After starting the year with its slowest growth in over a decade, craft beer isn’t seeing a huge second half uptick.
When the craft beer trade group the Brewers Association released its mid-year numbers in August, the results were met with a bit of disappointment. “Craft beer growth slowest since 2004” was our headline at the time. On the positive side, the craft beer sector was still growing: a 5 percent increase in production volume for the first half of 2017. Still, it was a slow starting pace for an industry that had seen double-digit growth for over a decade up until last year when production growth slowed down to six percent. A new report suggests that once the second half numbers are added in, six percent may be the best case scenario for 2017’s growth as well.
As the year creeps towards its end, CNBC decided to check in to see how craft beer has been trending since that mid-year announcement. According to a new report from Susquehanna analyst Pablo Zuanic and talks with the Brewer Association’s chief economist Bart Watson, though production volume for 2017 could inch up to six percent, potentially matching 2016’s number, in general, the pace for craft beer has remained the same. “There's some signs that the second half of the year has been a little bit better than last year,” Watson told CNBC. “The first quarter was clearly worse than the second quarter.”
The bright side from Zuanic’s analysis is that though craft beer growth is somewhat stalling out, the little guys are still doing much better than the big guys: The overall beer market will likely end the year with a volume decline of between 1 to 1.5 percent. But along those same lines, it’s actually the bigger names within the craft beer sector that are keeping crafts numbers in check. As Zuniac wrote in his report, the growth in the craft sector is “concentrated mainly among the local and regional players” as opposed to the biggest companies like Boston Beer and Sierra Nevada, America’s second and third largest craft breweries respectively, and the country’s sixth and seventh largest breweries overall.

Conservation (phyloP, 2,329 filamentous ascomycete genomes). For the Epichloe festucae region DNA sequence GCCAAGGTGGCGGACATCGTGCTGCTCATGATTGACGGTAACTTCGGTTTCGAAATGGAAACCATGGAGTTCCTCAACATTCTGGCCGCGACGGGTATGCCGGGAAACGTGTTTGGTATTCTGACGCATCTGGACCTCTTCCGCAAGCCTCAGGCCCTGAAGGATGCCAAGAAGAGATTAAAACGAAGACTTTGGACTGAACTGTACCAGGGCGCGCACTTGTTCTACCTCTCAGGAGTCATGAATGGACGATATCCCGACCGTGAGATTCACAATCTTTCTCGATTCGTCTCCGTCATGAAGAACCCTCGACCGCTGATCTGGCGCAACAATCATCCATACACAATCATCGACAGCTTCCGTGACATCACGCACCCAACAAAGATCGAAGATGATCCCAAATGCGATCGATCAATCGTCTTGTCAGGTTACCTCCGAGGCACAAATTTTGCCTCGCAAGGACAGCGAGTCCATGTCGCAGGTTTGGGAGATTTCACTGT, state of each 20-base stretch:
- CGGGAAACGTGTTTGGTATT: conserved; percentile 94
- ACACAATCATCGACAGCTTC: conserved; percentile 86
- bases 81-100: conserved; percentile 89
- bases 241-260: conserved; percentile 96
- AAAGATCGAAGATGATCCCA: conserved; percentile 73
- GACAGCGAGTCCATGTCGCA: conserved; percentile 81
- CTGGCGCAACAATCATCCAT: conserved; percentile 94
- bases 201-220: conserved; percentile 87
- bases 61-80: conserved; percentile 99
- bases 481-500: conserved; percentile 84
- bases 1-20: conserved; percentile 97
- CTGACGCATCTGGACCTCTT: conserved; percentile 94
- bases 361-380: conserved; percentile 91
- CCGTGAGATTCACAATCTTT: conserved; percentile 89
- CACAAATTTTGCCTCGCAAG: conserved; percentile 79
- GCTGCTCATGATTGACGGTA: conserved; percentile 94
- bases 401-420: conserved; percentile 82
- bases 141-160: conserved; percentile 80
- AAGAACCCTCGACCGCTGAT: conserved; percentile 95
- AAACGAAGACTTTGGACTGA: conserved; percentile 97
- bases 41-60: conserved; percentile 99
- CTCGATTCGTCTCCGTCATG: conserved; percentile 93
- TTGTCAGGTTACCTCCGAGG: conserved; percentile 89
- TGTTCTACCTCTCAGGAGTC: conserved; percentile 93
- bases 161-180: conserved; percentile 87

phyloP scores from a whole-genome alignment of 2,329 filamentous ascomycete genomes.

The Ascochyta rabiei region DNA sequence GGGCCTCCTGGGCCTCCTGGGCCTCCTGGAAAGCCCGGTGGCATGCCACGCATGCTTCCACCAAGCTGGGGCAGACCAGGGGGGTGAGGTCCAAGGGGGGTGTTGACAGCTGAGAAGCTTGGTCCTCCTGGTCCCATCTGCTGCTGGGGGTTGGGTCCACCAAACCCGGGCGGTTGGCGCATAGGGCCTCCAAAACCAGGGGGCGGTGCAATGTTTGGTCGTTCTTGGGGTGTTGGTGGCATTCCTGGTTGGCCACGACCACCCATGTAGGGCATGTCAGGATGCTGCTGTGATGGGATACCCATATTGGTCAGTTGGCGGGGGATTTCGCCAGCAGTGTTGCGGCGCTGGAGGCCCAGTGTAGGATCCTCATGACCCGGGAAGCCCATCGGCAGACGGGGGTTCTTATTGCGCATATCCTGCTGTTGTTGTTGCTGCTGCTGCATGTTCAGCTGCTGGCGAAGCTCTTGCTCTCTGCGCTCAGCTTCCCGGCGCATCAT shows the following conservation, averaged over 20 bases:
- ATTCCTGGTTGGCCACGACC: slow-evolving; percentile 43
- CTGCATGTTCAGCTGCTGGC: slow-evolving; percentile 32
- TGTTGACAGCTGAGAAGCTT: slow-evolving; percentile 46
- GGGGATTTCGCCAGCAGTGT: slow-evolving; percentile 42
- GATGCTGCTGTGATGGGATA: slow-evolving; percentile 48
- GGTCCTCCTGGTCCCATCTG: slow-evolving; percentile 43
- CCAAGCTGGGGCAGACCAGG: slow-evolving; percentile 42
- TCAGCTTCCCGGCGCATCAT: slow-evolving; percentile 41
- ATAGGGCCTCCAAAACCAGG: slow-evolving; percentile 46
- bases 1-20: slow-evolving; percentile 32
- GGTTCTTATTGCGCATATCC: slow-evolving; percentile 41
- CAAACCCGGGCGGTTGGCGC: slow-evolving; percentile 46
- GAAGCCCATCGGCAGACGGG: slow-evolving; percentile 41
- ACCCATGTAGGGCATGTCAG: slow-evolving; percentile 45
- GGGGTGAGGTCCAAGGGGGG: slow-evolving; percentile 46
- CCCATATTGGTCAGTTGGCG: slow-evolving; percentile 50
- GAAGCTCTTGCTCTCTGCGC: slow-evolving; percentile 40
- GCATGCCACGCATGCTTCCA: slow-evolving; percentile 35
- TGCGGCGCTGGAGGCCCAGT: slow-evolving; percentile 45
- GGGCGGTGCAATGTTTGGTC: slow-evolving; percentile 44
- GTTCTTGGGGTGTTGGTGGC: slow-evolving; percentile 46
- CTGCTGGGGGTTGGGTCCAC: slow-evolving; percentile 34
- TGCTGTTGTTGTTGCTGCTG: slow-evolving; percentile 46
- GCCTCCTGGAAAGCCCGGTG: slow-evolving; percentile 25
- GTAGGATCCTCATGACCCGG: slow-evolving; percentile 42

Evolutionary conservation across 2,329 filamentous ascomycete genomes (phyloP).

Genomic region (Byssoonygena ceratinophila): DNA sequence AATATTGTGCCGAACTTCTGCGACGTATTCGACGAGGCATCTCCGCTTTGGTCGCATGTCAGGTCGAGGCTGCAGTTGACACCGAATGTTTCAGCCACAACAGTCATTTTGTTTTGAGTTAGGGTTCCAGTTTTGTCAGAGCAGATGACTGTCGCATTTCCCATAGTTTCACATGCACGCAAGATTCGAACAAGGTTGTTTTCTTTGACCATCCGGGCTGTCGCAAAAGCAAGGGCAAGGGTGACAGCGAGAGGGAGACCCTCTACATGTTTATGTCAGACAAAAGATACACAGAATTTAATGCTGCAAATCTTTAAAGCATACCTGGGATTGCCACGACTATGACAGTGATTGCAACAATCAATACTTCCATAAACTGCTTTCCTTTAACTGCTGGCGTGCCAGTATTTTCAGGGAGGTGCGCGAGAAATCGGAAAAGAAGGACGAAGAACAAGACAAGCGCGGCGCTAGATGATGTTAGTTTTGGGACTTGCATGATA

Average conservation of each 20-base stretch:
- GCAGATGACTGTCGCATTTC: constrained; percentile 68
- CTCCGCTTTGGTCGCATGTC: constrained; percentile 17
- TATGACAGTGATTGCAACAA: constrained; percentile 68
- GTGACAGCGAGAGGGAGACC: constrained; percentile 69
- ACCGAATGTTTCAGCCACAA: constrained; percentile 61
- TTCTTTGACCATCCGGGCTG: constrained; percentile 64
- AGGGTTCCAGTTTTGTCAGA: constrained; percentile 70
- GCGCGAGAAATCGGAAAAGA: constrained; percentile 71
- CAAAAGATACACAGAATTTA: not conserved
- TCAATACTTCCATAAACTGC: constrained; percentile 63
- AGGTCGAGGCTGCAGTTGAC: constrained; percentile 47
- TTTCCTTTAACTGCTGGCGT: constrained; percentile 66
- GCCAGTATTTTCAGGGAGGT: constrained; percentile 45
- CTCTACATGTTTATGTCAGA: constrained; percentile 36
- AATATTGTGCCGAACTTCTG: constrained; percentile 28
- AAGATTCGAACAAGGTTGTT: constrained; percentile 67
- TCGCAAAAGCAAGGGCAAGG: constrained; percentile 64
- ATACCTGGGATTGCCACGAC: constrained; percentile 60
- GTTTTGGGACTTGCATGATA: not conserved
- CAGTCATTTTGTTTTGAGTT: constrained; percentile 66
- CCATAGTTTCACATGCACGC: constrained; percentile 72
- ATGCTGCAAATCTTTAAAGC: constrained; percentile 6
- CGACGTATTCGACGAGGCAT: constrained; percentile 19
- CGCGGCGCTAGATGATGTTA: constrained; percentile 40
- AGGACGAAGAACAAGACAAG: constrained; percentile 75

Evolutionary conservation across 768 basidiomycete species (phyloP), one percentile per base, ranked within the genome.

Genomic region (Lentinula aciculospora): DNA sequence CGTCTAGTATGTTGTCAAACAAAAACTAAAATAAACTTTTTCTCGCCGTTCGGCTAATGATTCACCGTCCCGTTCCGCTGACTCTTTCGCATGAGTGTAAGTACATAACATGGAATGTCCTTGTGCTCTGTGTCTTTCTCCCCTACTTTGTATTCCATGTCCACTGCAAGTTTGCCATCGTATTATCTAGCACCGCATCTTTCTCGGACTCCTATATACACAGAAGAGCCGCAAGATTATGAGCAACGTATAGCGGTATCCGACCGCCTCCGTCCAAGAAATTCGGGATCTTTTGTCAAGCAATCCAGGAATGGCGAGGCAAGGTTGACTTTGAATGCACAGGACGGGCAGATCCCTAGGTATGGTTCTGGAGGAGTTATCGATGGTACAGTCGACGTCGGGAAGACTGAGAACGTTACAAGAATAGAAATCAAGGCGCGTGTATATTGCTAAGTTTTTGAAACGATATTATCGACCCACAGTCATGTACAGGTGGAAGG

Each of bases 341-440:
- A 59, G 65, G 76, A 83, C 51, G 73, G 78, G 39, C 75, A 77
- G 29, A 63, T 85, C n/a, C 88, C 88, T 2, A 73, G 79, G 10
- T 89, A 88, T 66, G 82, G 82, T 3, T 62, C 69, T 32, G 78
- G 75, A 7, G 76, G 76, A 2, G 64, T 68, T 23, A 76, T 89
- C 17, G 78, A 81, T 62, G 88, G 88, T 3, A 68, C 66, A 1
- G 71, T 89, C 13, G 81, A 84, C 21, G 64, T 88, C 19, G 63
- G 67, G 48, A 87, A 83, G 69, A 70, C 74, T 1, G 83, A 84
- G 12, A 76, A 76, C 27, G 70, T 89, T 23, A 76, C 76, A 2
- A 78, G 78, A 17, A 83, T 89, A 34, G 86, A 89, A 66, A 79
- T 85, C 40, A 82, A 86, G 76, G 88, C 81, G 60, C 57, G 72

That trend represents what could truly continue to be a “growing” issue (pun intended) for craft beer moving forward: Craft brewers have always positioned themselves as the little guys against the big guys. As the “biggest little guys” continue to get bigger, both in the sense of public perception and market saturation, finding ways to continue to grow can become trickier. But interestingly, the littlest of the little guys are still doing well. If craft beer drinkers happen to be choosing smaller craft breweries over larger craft brewers – a real possibility – increasing overall craft beer volume becomes that much more complex.